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Pawlenty cuts budget, Morris takes hit

Gov. Tim Pawlenty delivers his seventh State of the State address Thursday, including a long list of business tax breaks among his proposals. Behind him is House Speaker Margaret Anderson Kelliher.

St. Paul Capitol Bureau

Morris Sun Tribune report

ST. PAUL - Local governments, health providers, colleges and pretty much every other group that depends on state money took a punch in the gut Tuesday when Gov. Tim Pawlenty released his proposed budget for the next two years.

According to figures compiled by Morris City Manager Blaine Hill, the city is expected to lose 11 percent of its Local Government Aid, which amounts to reductions of almost $173,000 this year and about $385,000 in 2010.

This is on top of the $128,000 the city lost in December when Pawlenty used a budget tool known as "unallocation" to erase a $426 million budget deficit for the current biennium.

Hill said the proposed cuts probably represent the worst-case scenario for city budgeting -- he doesn't believe it's likely the Legislature will impose deeper cuts than Pawlenty has proposed -- but that larger equipment purchases on some projects likely will be shelved.

Hill criticized the governor's plan, saying that local governments anticipated aid cuts but asked that reductions be made fairly. However, the governor proposed just a 2 percent state budget reduction while hitting Morris with a cut five times as deep.

"When the state's cutting spending 2 percent and we're cutting 11 percent, something's wrong," Hill said.

The city will move ahead on plans -- at least in the near term -- on a major infrastructure renovations for the Highland Homes Addition in 2009. The project cost is estimated at $2.6 million, and the City Council approved going out for bids on the project, despite the precarious budget situation.

Hill noted that contractors are eager to find work and that might help the city get lower bids for the work, and that interest rates are very attractive for financing the project.

This perfect storm might not last, he said, with a federal economic stimulus package that is nearing approval focusing on infrastructure projects. The time is ripe to get bids in hand since contractors might be finding more work in coming months through the fed's package and that competition might wane, Hill said.

The Highland Homes water and sewer systems are failing regularly, problems that won't go away because of a budget crunch, he said.

"I think this is the best money we could be spending," Hill said.

Pawlenty's budget plan calls for $33.6 billion in spending, down 2 percent from the state's existing $34.4 billion budget. The announcement is the start of substantive budget discussions at the Capitol.

"The upcoming budget debate should not just be about where we are now. It should be about where we're headed," Pawlenty said. "That means looking forward, not back, and setting priorities that will deliver a better future. This is a plan that doesn't increase tax burdens on struggling families and job providers, lives within our means, and positions Minnesota for growth."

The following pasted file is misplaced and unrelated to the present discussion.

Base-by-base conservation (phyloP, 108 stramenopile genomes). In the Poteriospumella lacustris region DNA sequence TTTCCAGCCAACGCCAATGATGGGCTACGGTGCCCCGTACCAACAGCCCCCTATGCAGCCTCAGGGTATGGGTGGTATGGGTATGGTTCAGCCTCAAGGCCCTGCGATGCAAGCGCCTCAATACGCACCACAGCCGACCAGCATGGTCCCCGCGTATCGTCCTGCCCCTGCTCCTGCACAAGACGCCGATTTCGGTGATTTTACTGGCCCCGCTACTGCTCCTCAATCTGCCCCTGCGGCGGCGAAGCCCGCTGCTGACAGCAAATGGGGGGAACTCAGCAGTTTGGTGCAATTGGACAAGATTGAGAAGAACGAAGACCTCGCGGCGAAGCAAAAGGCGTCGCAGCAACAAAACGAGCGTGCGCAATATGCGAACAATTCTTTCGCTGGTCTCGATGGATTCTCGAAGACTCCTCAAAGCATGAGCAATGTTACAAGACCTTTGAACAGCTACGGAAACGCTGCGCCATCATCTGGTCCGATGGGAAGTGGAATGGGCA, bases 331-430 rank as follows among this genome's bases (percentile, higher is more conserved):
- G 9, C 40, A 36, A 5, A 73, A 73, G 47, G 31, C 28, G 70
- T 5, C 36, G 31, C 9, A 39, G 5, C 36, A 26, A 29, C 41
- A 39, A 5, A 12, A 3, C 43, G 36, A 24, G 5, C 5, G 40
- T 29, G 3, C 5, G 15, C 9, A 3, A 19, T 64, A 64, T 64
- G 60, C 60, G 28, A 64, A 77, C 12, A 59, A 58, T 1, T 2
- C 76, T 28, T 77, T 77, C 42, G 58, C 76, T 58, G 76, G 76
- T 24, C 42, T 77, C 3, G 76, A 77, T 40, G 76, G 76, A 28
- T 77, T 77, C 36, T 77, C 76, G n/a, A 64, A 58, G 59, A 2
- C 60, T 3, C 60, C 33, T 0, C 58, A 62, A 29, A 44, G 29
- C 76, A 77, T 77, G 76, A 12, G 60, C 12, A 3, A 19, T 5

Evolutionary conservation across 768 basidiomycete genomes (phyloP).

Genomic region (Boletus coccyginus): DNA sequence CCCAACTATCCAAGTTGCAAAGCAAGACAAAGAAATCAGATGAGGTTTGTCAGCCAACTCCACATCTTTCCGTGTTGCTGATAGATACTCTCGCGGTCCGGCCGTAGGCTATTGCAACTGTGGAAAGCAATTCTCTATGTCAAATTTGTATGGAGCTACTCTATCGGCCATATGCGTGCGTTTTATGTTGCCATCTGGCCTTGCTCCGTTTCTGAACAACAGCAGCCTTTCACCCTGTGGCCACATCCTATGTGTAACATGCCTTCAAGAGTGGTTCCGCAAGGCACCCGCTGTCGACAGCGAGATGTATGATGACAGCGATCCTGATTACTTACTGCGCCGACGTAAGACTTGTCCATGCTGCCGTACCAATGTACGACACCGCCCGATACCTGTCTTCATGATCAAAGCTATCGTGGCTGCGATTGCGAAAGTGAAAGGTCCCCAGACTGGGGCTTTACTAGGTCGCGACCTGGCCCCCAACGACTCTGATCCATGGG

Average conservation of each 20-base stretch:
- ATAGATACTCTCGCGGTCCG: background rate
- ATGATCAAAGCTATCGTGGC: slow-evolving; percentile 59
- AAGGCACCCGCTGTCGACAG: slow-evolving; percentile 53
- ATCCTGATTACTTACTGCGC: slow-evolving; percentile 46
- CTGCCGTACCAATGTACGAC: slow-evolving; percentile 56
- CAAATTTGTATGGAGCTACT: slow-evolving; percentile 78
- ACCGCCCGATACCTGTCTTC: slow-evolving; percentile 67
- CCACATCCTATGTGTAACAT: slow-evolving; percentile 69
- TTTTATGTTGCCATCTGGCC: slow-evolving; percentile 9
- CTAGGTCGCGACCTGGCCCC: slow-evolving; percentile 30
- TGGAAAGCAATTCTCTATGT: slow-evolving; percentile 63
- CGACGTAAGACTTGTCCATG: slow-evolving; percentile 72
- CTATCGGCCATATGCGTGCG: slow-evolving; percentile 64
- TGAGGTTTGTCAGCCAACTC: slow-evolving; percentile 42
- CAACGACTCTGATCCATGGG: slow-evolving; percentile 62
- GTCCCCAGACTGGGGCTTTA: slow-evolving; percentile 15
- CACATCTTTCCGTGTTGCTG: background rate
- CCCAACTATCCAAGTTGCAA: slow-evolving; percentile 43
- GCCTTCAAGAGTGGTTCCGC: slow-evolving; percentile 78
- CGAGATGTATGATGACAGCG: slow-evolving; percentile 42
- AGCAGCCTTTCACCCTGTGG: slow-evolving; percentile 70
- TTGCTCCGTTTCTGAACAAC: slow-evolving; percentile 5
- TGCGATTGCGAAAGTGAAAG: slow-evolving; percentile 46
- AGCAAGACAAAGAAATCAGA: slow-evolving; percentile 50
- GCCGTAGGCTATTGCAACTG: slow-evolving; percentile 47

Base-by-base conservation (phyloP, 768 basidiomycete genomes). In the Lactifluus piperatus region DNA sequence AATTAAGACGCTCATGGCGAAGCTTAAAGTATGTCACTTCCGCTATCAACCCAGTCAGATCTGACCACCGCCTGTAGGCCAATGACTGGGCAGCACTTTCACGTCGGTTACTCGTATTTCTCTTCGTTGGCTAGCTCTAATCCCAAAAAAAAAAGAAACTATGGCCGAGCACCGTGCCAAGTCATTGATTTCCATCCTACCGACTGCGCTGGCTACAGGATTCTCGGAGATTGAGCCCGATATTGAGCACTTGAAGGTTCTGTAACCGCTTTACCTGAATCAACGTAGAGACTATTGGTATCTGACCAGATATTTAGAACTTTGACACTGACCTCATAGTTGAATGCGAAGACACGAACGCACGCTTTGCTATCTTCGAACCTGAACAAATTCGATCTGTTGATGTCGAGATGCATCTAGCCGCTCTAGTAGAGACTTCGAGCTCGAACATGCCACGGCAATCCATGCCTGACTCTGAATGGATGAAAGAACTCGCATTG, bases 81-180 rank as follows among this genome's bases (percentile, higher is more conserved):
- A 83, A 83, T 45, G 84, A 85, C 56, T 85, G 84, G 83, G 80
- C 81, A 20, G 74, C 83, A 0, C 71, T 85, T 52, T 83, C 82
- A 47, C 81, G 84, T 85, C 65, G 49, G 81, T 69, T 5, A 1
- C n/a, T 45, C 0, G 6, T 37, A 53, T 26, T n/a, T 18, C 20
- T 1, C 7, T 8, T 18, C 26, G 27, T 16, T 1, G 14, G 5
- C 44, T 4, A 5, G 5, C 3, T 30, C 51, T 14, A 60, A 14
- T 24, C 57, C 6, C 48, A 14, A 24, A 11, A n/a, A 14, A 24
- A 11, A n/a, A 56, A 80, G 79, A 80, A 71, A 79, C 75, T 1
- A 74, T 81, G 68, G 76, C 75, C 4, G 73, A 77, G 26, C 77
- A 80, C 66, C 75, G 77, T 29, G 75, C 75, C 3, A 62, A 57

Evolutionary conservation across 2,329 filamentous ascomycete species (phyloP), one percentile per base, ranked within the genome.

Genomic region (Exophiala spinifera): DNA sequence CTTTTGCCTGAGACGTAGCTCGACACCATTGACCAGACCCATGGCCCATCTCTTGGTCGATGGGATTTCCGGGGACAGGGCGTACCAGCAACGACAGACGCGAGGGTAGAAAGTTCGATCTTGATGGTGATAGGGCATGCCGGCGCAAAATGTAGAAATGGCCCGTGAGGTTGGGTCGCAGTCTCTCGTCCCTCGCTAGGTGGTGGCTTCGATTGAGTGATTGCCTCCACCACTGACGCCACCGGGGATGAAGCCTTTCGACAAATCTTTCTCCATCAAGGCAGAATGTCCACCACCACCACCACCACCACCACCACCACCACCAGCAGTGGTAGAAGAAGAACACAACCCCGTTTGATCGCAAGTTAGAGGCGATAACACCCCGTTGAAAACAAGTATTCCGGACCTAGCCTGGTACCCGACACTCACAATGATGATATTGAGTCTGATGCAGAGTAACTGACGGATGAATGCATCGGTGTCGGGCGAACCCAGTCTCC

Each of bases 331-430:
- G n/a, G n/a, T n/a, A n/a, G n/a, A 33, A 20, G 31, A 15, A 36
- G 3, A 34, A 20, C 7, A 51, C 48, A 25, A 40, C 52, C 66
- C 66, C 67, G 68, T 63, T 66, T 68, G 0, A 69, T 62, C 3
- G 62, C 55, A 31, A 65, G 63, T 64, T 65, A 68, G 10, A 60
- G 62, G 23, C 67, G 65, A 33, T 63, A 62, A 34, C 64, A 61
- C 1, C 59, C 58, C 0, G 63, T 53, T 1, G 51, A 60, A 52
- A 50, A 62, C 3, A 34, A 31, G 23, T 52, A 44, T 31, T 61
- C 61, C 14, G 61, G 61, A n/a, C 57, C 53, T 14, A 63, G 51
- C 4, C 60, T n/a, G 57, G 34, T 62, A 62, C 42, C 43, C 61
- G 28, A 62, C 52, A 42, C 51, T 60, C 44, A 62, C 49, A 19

The Republican governor said public school education will be spared most of the budget-cutting pain as state government faces a deficit of near $5 billion that many in the Capitol expect to near or top $7 billion when all is said and done. He also said he will do whatever he can to keep funding for the military and public safety.

The governor proposes eliminating the deficit through $2.5 billion in spending reductions and by using funds including $3.2 billion the state expects to receive from a federal economic stimulus package.

Public schools could see funding increases. The governor proposes spending $41 million on his alternative teacher pay program, known as Q-Comp, and an additional $91 million on a new education funding initiative tied to student achievement.

Pawlenty plans to increase health and human services spending, although at a much lower rate than Democrats, in particular, want.

Most of the budget-balancing work will come via spending cuts. Among those cuts will be aid to local governments, programs Pawlenty long has said are needed but need to change so local officials do not rely so much on state aid.

Government reform is a theme in the proposal. Pawlenty wants counties and states to work together to provide more efficiency in human service programs.

County aid budget reductions will be lessened if counties comply with those reforms, Pawlenty said. Also, his proposal allows counties to opt out of some mandates.

While the governor proposes big budget cuts, he also wants to substantially chop business taxes, which would further reduce money available for the state to spend. He wants to cut the 9.8 percent business tax rate nearly in half over six years and provide a tax credit to small businesses.

Democratic legislative leaders say they will schedule hearings around the state to hear comments on Pawlenty's budget proposals.

On March 4, a new economic report is due that many in the Capitol say will show a deficit near or above $7 billion in the $30 billion-plus two-year budget that begins July 1.

Once the new deficit is announced, Pawlenty will retool his spending proposal, followed in later March or April by budget plans by Democrats who control the House and Senate.

The state constitution requires legislators to adjourn for the year by May 18, but some already are predicting a summer special session will be needed to finish the budget.

Most states face similar budget deficits, and many state officials hope a federal economic recovery bill making its way through Congress will help them get through what economists call the worst recession since World War II.